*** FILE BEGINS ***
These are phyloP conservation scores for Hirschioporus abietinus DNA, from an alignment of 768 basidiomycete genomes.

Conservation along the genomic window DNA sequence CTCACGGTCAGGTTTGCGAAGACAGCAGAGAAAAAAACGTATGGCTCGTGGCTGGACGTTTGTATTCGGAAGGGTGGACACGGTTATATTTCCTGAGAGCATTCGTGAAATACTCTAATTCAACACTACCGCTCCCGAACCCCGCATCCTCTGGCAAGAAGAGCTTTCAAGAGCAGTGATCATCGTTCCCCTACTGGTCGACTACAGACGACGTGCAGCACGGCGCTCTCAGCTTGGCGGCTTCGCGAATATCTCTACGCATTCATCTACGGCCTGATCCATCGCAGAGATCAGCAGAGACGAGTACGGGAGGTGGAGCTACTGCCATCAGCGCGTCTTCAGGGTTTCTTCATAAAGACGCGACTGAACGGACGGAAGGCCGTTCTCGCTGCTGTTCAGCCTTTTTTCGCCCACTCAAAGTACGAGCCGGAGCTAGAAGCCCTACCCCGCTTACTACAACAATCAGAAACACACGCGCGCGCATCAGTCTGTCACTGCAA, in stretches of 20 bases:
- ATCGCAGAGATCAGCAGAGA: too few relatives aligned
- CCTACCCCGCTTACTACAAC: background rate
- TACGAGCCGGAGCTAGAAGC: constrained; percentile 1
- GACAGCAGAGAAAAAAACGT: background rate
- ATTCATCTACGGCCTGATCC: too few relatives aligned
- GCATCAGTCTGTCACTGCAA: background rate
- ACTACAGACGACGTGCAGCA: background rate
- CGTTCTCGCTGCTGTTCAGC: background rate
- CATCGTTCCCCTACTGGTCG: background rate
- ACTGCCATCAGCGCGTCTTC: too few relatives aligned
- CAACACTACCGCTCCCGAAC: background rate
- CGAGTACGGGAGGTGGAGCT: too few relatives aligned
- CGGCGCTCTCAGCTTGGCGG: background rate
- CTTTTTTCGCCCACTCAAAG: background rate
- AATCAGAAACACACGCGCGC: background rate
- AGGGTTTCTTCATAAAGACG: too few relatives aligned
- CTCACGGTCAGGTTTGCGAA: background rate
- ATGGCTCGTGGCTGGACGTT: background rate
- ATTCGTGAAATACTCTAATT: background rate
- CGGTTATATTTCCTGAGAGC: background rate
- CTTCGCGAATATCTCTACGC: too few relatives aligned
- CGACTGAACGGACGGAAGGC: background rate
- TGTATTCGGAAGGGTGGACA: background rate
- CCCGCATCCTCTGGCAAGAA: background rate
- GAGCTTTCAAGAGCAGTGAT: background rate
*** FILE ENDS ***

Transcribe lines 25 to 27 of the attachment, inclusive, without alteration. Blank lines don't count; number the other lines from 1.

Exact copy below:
- TGTATTCGGAAGGGTGGACA: background rate
- CCCGCATCCTCTGGCAAGAA: background rate
- GAGCTTTCAAGAGCAGTGAT: background rate